The Oklahoma State University Museum of Art has a mission to provide OSU art students with opportunities that provide them with hands-on experience. The museum has provided just that with the opening of Little Nemo’s Progress: Animation and Contemporary Art, which celebrates the history and creative endeavors over time in the field of animation.

The exhibition was overseen by guest curator Mora J. Beauchamp-Byrd and a group of students who were able to get a feel for the many aspects that go into opening a museum exhibit.

“I’m so proud of the students because of their dedication,” Beauchamp-Byrd said. “Every Wednesday, we met here at the museum at 8 a.m. before their classes started. So we brainstormed about what we would do with the timeline, what video games to include, exhibition design and they also did curatorial research. The big opportunity was for them to have a project that can come to fruition. Not just something that was an exercise, but something that ends up as an exhibition project that they can put on their resume. Our main interest was giving them some experience.”

Syd Hammond, an OSU arts senior who graduates in December, said she was able to gain experience in areas such as curation collections, research for the exhibit and working as a gallery supervisor. She said it was a hodgepodge of different areas of expertise that she can take with her into whichever area of the arts field she decides to pursue.

The exhibit features many things that showcase the history of animation. A timeline conveys animation dating back to 1832’s phenakistoscope (spindle viewer) to modern variations of animation that include video games and major motion pictures. There are also interactive parts to the exhibit, as well as examples of how animation is created with modern technology.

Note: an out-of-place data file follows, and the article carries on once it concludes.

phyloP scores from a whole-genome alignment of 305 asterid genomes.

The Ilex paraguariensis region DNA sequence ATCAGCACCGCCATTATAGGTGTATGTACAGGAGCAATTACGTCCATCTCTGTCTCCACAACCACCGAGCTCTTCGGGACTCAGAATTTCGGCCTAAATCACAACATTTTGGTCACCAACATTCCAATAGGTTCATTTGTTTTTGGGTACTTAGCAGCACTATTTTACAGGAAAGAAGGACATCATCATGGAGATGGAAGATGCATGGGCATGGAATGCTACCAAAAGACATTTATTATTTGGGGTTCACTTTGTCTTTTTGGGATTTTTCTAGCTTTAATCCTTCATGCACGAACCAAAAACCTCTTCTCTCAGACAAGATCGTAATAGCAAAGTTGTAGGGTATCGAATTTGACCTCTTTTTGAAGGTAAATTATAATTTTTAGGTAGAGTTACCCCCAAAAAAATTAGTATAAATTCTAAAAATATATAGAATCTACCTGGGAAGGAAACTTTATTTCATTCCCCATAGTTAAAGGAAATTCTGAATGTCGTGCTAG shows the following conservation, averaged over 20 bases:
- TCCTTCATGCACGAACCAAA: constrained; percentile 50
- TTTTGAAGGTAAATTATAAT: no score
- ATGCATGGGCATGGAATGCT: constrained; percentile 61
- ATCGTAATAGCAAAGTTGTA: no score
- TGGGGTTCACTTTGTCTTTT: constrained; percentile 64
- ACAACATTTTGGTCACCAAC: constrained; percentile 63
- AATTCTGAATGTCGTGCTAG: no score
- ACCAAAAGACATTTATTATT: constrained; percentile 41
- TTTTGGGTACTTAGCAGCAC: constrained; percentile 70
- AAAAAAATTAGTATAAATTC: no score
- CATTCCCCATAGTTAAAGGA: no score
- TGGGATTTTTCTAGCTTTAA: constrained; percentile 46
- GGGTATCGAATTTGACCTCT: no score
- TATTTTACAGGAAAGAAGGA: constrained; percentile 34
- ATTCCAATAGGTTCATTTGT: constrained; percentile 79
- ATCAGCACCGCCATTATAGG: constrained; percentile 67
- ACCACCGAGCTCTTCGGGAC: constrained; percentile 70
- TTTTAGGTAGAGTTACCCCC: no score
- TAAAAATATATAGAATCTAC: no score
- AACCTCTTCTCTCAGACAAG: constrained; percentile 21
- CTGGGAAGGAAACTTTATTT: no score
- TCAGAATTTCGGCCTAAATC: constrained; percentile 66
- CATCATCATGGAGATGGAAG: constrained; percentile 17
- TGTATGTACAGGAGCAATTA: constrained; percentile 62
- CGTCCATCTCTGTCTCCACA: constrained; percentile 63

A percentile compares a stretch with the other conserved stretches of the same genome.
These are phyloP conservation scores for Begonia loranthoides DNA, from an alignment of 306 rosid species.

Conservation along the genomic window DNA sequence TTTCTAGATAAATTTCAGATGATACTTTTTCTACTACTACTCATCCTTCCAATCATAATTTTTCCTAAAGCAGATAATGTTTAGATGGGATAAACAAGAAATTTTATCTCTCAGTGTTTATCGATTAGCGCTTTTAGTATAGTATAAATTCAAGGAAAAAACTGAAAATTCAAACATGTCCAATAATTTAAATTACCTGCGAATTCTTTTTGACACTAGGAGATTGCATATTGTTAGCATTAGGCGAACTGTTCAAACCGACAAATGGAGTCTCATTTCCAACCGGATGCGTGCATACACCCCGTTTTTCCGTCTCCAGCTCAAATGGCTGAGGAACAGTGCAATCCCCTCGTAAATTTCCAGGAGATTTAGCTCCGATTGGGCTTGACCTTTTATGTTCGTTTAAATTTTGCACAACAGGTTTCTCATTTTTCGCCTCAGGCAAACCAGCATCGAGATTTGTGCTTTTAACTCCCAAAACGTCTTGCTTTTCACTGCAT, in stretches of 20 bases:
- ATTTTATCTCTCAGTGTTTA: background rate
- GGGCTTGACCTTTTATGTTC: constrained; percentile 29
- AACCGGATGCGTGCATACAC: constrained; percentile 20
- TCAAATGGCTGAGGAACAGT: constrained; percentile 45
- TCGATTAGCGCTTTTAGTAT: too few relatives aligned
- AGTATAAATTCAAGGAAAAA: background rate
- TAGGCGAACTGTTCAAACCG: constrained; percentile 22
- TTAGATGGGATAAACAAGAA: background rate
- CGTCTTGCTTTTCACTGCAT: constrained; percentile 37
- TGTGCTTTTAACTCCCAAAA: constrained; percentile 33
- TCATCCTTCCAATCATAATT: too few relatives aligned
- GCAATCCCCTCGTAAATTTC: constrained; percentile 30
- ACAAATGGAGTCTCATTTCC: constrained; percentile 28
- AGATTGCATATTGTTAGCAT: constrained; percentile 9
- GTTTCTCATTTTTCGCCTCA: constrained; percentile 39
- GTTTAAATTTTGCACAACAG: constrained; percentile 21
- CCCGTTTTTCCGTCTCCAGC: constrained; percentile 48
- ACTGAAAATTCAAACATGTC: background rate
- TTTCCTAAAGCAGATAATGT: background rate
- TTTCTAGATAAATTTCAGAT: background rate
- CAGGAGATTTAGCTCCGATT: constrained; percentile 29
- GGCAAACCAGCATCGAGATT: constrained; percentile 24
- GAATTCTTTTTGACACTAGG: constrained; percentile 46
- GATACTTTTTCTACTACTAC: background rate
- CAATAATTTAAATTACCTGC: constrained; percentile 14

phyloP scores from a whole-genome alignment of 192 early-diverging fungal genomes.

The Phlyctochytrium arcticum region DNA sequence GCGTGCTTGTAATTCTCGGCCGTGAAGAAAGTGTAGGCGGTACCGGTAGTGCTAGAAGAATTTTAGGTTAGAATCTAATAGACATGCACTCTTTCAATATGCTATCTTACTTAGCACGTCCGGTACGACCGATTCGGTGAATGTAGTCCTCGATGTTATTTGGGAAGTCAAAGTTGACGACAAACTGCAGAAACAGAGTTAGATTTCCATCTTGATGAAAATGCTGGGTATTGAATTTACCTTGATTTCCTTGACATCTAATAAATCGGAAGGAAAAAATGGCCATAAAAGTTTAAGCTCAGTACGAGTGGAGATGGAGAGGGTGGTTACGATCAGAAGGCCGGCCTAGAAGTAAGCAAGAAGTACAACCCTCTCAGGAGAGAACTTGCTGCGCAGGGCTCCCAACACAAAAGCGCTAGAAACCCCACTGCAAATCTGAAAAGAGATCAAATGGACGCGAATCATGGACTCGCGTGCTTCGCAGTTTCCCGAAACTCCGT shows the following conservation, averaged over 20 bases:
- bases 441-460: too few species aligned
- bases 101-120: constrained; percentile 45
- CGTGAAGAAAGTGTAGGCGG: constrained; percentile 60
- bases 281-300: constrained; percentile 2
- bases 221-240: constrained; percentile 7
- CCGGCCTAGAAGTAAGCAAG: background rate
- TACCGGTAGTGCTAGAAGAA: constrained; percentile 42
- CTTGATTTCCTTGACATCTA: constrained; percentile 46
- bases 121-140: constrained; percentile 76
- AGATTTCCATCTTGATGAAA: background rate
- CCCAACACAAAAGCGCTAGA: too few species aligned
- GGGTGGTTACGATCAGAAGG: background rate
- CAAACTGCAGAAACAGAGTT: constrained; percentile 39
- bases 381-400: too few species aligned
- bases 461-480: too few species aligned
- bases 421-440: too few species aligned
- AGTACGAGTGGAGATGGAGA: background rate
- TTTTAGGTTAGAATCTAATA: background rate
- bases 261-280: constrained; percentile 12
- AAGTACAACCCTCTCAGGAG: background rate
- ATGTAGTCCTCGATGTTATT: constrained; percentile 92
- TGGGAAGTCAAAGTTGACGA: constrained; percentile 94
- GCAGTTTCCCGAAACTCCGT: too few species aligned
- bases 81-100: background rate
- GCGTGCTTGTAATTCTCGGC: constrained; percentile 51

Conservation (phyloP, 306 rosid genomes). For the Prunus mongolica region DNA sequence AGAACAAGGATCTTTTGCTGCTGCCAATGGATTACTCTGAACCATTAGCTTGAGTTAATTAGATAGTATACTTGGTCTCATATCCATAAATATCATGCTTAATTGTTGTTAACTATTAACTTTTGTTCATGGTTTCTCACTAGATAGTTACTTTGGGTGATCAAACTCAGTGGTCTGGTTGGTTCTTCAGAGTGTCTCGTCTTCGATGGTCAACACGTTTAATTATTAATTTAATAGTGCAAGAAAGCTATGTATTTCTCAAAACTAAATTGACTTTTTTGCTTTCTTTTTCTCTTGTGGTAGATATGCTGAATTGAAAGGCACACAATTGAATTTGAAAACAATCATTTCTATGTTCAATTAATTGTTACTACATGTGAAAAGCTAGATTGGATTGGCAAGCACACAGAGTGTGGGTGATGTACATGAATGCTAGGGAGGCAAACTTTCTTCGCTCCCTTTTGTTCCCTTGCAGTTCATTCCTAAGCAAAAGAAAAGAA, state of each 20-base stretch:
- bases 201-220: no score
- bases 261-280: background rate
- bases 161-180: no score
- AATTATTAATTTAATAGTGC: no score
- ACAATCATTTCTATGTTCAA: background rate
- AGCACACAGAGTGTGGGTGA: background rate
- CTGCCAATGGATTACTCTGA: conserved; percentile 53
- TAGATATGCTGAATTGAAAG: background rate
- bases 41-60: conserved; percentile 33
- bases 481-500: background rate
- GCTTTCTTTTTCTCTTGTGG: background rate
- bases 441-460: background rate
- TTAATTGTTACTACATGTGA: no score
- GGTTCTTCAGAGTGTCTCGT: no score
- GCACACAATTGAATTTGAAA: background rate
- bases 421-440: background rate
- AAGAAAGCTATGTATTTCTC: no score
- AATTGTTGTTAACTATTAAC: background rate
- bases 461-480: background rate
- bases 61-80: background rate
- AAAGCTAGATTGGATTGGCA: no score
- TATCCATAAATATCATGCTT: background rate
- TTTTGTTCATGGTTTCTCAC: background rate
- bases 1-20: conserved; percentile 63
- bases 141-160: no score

“I think they’ll just experience fun,” Hammond said. “There’s something that everybody can relate to. I think it’s just really fun and exciting that you can walk into a museum and discover something that they didn’t know was going to be here.”

The exhibit showcases works by contemporary artists, with some from the Carl and Marilynn Thoma Art Foundation Digital Art and Electronic Collection, and many artists. One artist whose work is on display is Lyndon J. Barrois, who was the animator on the “Matrix” trilogy and around 20 total major motion pictures.

“It’s cool to be able to show it (animation), and it’s also cool to be able to work in it,” Barrois said. “I’ve done like 20 feature films doing visual effects. It’s fun to be a part of that history and to be able to represent it in a museum setting like this, it’s a thrill.”

One of his works on display was a stop motion video replicating great moments in sports history. He said the 51-second video took around six weeks to complete. The difference to him between a stop motion project and visual effects for animation on a major movie is that he has more individual control over the oversight of something like a stop motion project.

“The similarities are the performance process,” Barrois said. “Creating a performance out of an inanimate object. The parameters of a film like the Matrix are different because there are so many things that go into it. Something like this museum piece is just me in control of all of it. But they’re equally as fun, but I actually get more fun out of this.”

Little Nemo’s Progress: Animation and Contemporary Art will be on display through Dec. 14 at the OSU Museum of Art, located at 720 S. Husband Street in downtown Stillwater. The museum is free and open to the public, and more information can be found by visiting museum.okstate.edu

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